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Interoffice Legal Memorandum

To: Law Partner

From: Hans B. Tamidles

Date: July 26, 2014

RE: whether in disapproving respondents application for proprietary membership with


CCCI, petitioners are liable to respondent for damages.

Facts:

Cebu Country Club, Inc. (CCCI), petitioner, is a domestic corporation operating as a non-profit
and non-stock private membership club, Sometime in 1987, San Miguel Corporation, a special
company proprietary member of CCCI, designated respondent Ricardo F. Elizagaque, its Senior
Vice President and Operations Manager for the Visayas and Mindanao, as a special non-
proprietary member. The designation was approved by the CCCIs Board of Directors.

During the meetings dated April 4, 1997 and May 30, 1997 of the CCCI Board of Directors,
action on respondents application for proprietary membership was deferred. In another Board
meeting held on July 30, 1997, respondents application was voted upon. Subsequently, or on
August 1, 1997, respondent received a letter from Julius Z. Neri, CCCIs corporate secretary,
informing him that the Board disapproved his application for proprietary membership.
On August 6, 1997, Edmundo T. Misa, on behalf of respondent, wrote CCCI a letter of
reconsideration. As CCCI did not answer, respondent, on October 7, 1997, wrote another letter of
reconsideration. Still, CCCI kept silent. On November 5, 1997, respondent again sent CCCI a
letter inquiring whether any member of the Board objected to his application. Again, CCCI did
not reply.
Consequently, on December 23, 1998, respondent filed with the Regional Trial Court (RTC),
Branch 71, Pasig City a complaint for damages against petitioners, docketed as Civil Case No.
67190.

Issue:
Whether in disapproving respondents application for proprietary membership with CCCI,
petitioners are liable to respondent for damages.

Recommendation:

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The petitioner should be held responsible for violation of the rules governing Human Relations in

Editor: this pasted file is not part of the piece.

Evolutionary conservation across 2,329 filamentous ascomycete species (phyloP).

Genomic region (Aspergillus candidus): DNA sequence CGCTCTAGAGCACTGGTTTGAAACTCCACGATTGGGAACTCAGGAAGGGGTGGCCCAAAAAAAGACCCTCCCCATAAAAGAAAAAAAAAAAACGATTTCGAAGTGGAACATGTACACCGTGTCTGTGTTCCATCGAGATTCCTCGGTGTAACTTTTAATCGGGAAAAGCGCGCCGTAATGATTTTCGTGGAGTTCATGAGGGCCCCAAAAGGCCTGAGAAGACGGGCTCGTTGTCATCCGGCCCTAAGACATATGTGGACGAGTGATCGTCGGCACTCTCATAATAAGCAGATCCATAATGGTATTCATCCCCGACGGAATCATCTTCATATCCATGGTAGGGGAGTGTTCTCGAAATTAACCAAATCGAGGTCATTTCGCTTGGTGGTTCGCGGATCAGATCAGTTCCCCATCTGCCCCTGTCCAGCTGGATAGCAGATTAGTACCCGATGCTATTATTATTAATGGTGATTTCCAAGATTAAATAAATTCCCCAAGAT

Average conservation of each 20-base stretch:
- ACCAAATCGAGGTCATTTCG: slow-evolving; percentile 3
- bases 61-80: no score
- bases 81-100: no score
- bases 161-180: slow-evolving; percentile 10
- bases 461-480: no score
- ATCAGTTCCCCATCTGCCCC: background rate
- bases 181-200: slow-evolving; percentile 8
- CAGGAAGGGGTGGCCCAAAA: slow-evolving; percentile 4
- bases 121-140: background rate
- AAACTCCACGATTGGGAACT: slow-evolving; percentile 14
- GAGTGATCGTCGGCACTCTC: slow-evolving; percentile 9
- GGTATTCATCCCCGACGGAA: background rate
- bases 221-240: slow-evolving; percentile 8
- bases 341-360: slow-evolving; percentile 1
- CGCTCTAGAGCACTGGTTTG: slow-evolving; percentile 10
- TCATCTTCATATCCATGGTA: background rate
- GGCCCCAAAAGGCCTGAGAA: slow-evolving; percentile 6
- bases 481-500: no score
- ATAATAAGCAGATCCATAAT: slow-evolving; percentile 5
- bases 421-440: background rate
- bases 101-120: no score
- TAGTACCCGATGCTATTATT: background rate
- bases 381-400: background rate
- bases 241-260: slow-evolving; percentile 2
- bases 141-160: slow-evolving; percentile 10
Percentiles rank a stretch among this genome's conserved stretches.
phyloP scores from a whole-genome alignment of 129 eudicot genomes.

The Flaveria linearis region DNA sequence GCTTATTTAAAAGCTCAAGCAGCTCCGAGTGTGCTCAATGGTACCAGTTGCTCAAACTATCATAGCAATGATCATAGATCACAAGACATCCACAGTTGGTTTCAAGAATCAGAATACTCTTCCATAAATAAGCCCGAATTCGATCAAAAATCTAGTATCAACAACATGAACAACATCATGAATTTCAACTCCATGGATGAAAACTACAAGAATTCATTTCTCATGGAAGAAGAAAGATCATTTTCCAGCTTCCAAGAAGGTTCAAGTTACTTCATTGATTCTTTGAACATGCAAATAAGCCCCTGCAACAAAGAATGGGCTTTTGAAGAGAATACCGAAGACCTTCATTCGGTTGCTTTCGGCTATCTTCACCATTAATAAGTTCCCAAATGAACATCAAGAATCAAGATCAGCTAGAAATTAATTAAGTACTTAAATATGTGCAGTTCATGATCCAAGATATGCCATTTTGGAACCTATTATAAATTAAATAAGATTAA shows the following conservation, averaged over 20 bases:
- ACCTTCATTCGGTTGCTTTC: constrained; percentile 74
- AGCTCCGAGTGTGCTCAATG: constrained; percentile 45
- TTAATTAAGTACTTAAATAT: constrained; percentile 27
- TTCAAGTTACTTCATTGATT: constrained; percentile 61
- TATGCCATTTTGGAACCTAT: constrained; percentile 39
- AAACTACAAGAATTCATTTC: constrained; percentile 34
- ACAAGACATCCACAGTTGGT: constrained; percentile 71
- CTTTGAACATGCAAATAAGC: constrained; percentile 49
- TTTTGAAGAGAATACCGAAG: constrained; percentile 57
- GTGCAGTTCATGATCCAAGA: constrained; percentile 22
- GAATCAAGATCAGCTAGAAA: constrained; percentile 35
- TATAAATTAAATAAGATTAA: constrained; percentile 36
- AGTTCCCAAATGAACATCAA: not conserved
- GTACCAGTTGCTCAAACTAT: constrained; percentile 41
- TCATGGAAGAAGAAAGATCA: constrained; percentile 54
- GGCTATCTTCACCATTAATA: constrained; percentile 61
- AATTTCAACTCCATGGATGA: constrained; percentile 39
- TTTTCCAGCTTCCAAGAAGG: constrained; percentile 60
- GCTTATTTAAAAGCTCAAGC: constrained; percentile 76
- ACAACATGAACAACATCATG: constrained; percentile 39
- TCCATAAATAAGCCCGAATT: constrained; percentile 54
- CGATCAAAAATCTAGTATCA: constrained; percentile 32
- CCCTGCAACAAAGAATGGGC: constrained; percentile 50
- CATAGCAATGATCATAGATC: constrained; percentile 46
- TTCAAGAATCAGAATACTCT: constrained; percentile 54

Violation of Article 19 & 21 of the New Civil Code that provides:

Article 19. Every person must, in the exercise of his rights and in the performance of his
duties, act with justice, give everyone his due, and observe honesty and good faith.

Article 21. Any person who willfully causes loss or injury to another in a manner that is
contrary to morals, good customs or public policy shall compensate the latter for the
damage.
And in accordance to Corollary, Section 3, Paragraph (C) Article 1 of CCCIs Amended By-Laws
provides:
SECTION 3. HOW MEMBERS ARE ELECTED The procedure for the admission of new
members of the Club shall be as follows:
(c) After the expiration of the aforesaid thirty (30) days, if no objections have been filed or if there
are, the Board considers the objections unmeritorious, the candidate shall be qualified for
inclusion in the "Eligible-for-Membership List"
On March 1, 1978, Section 3(c) was amended to read as follows:
(c) After the expiration of the aforesaid thirty (30) days, the Board may, by unanimous vote of
all directors present at a regular or special meeting, approve the inclusion of the candidate in
the "Eligible-for-Membership List".